Much of Idaho's 'Ag Gag' Law Struck Down By Court
Most parts of Idaho's "ag gag" law that prohibits undercover investigations at livestock facilities were struck down by the Court of Appeals for the 9th Circuit. The state's so-called ag-gag law violates the First and 14th Amendments, in effect upholding the bulk of a 2015 lower court ruling, the court decided. Ag-gag laws ban any filming or photography of farm activity without the consent of a farm's owner.
"We conclude that Idaho's criminalization of misrepresentations to enter a production facility, and ban on audio and video recordings of a production facility's operations, cover protected speech under the First Amendment and cannot survive constitutional scrutiny," the ruling explained. However, the court kept in place two parts of the law that cover misrepresentations made for the purpose of obtaining records or gaining employment on a farm with the intent of exposing conditions on the farm and causing injury to ownership. "The First Amendment right to gather news within legal bounds does not exempt journalists from laws of general applicability," the ruling said.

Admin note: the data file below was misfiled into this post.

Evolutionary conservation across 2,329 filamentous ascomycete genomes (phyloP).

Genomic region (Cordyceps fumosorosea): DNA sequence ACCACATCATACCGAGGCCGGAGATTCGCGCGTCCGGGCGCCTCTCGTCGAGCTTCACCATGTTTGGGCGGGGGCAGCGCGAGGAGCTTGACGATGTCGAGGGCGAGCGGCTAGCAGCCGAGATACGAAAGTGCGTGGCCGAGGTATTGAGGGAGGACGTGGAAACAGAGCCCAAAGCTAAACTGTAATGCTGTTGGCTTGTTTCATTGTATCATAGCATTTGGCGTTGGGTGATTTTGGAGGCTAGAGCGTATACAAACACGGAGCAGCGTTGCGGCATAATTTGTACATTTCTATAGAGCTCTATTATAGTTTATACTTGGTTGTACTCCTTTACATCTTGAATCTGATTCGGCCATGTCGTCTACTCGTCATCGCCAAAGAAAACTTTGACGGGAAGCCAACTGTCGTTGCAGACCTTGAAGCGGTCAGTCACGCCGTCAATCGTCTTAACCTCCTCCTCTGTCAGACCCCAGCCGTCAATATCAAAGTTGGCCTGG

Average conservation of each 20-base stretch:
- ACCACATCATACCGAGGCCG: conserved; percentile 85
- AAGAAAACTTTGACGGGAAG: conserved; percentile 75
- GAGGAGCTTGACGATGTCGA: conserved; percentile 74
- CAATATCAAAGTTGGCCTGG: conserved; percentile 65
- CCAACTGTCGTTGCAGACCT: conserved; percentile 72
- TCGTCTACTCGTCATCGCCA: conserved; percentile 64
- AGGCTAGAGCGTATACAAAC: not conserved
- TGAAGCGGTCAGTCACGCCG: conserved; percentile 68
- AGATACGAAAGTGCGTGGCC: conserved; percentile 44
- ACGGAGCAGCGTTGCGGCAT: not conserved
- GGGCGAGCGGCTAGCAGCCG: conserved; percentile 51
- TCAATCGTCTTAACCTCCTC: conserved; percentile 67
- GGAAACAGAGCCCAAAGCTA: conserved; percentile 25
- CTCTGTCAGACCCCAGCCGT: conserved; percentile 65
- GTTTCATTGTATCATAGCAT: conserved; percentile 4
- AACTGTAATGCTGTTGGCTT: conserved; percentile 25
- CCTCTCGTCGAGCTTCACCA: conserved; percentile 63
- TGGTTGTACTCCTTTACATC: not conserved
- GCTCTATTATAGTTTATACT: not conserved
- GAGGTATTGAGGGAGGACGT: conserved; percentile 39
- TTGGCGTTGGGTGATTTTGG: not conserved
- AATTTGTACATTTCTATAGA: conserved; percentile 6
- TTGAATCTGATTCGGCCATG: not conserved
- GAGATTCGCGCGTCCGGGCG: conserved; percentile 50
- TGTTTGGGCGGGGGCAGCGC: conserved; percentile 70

Washington Insider: President Goes to AFBF Conference
The President will address the annual Farm Bureau conference in Nashville. Bloomberg says farmers “are searching for a sign that their issues mean as much to him as their votes do.”